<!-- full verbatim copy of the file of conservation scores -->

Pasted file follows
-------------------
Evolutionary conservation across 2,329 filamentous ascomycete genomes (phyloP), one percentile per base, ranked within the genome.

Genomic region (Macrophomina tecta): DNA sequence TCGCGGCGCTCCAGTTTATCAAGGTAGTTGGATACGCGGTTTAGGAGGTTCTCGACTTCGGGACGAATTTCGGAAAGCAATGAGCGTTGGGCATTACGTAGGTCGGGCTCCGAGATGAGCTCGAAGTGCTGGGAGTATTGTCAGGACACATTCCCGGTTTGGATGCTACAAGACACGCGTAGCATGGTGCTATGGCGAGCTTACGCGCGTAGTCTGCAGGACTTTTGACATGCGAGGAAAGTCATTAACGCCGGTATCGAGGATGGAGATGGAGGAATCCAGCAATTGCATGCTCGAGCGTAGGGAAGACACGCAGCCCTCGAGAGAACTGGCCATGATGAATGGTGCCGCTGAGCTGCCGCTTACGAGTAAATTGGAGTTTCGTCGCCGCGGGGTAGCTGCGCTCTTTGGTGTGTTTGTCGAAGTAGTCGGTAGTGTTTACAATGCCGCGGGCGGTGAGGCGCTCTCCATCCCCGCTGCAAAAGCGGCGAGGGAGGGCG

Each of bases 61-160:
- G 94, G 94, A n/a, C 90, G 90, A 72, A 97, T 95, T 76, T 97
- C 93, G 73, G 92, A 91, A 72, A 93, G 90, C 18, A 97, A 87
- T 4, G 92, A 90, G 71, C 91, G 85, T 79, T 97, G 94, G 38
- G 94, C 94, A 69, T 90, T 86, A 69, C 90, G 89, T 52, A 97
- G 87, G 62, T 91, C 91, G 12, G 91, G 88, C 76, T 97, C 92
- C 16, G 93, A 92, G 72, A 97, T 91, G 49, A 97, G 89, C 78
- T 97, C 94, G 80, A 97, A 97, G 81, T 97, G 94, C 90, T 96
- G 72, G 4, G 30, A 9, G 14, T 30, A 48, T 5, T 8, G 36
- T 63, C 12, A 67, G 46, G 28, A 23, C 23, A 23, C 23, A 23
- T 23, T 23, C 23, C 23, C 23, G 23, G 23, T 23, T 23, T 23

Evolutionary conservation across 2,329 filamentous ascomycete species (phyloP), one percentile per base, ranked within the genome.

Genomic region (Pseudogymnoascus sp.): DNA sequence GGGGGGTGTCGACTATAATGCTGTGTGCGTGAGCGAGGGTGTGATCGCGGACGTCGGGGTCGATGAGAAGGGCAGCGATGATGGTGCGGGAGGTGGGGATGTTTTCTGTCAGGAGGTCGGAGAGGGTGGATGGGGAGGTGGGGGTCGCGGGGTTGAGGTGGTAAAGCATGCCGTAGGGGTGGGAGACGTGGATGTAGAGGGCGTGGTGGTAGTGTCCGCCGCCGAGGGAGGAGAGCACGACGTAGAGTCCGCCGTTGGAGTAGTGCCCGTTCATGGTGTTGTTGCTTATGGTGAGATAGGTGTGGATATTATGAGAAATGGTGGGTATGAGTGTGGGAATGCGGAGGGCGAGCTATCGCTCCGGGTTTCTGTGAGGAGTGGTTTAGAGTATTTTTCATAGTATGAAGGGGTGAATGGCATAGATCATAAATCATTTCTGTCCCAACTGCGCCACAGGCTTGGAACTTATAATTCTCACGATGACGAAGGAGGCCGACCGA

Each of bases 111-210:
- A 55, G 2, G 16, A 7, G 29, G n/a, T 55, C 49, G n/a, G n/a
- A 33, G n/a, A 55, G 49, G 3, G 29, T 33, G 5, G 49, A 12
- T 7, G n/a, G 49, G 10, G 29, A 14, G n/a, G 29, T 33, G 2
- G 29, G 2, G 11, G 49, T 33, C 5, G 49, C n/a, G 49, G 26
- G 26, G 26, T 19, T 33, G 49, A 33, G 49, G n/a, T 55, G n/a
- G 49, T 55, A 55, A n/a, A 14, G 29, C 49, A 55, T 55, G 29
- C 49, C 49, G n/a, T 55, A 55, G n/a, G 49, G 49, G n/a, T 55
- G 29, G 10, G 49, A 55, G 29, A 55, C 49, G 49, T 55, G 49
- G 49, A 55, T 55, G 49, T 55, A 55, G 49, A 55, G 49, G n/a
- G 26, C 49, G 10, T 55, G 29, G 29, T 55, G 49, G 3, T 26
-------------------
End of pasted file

Evolutionary conservation across 2,329 filamentous ascomycete genomes (phyloP), one percentile per base, ranked within the genome.

Genomic region (Macrophomina tecta): DNA sequence TCGCGGCGCTCCAGTTTATCAAGGTAGTTGGATACGCGGTTTAGGAGGTTCTCGACTTCGGGACGAATTTCGGAAAGCAATGAGCGTTGGGCATTACGTAGGTCGGGCTCCGAGATGAGCTCGAAGTGCTGGGAGTATTGTCAGGACACATTCCCGGTTTGGATGCTACAAGACACGCGTAGCATGGTGCTATGGCGAGCTTACGCGCGTAGTCTGCAGGACTTTTGACATGCGAGGAAAGTCATTAACGCCGGTATCGAGGATGGAGATGGAGGAATCCAGCAATTGCATGCTCGAGCGTAGGGAAGACACGCAGCCCTCGAGAGAACTGGCCATGATGAATGGTGCCGCTGAGCTGCCGCTTACGAGTAAATTGGAGTTTCGTCGCCGCGGGGTAGCTGCGCTCTTTGGTGTGTTTGTCGAAGTAGTCGGTAGTGTTTACAATGCCGCGGGCGGTGAGGCGCTCTCCATCCCCGCTGCAAAAGCGGCGAGGGAGGGCG

Each of bases 61-160:
- G 94, G 94, A n/a, C 90, G 90, A 72, A 97, T 95, T 76, T 97
- C 93, G 73, G 92, A 91, A 72, A 93, G 90, C 18, A 97, A 87
- T 4, G 92, A 90, G 71, C 91, G 85, T 79, T 97, G 94, G 38
- G 94, C 94, A 69, T 90, T 86, A 69, C 90, G 89, T 52, A 97
- G 87, G 62, T 91, C 91, G 12, G 91, G 88, C 76, T 97, C 92
- C 16, G 93, A 92, G 72, A 97, T 91, G 49, A 97, G 89, C 78
- T 97, C 94, G 80, A 97, A 97, G 81, T 97, G 94, C 90, T 96
- G 72, G 4, G 30, A 9, G 14, T 30, A 48, T 5, T 8, G 36
- T 63, C 12, A 67, G 46, G 28, A 23, C 23, A 23, C 23, A 23
- T 23, T 23, C 23, C 23, C 23, G 23, G 23, T 23, T 23, T 23

Evolutionary conservation across 2,329 filamentous ascomycete species (phyloP), one percentile per base, ranked within the genome.

Genomic region (Pseudogymnoascus sp.): DNA sequence GGGGGGTGTCGACTATAATGCTGTGTGCGTGAGCGAGGGTGTGATCGCGGACGTCGGGGTCGATGAGAAGGGCAGCGATGATGGTGCGGGAGGTGGGGATGTTTTCTGTCAGGAGGTCGGAGAGGGTGGATGGGGAGGTGGGGGTCGCGGGGTTGAGGTGGTAAAGCATGCCGTAGGGGTGGGAGACGTGGATGTAGAGGGCGTGGTGGTAGTGTCCGCCGCCGAGGGAGGAGAGCACGACGTAGAGTCCGCCGTTGGAGTAGTGCCCGTTCATGGTGTTGTTGCTTATGGTGAGATAGGTGTGGATATTATGAGAAATGGTGGGTATGAGTGTGGGAATGCGGAGGGCGAGCTATCGCTCCGGGTTTCTGTGAGGAGTGGTTTAGAGTATTTTTCATAGTATGAAGGGGTGAATGGCATAGATCATAAATCATTTCTGTCCCAACTGCGCCACAGGCTTGGAACTTATAATTCTCACGATGACGAAGGAGGCCGACCGA

Each of bases 111-210:
- A 55, G 2, G 16, A 7, G 29, G n/a, T 55, C 49, G n/a, G n/a
- A 33, G n/a, A 55, G 49, G 3, G 29, T 33, G 5, G 49, A 12
- T 7, G n/a, G 49, G 10, G 29, A 14, G n/a, G 29, T 33, G 2
- G 29, G 2, G 11, G 49, T 33, C 5, G 49, C n/a, G 49, G 26
- G 26, G 26, T 19, T 33, G 49, A 33, G 49, G n/a, T 55, G n/a
- G 49, T 55, A 55, A n/a, A 14, G 29, C 49, A 55, T 55, G 29
- C 49, C 49, G n/a, T 55, A 55, G n/a, G 49, G 49, G n/a, T 55
- G 29, G 10, G 49, A 55, G 29, A 55, C 49, G 49, T 55, G 49
- G 49, A 55, T 55, G 49, T 55, A 55, G 49, A 55, G 49, G n/a
- G 26, C 49, G 10, T 55, G 29, G 29, T 55, G 49, G 3, T 26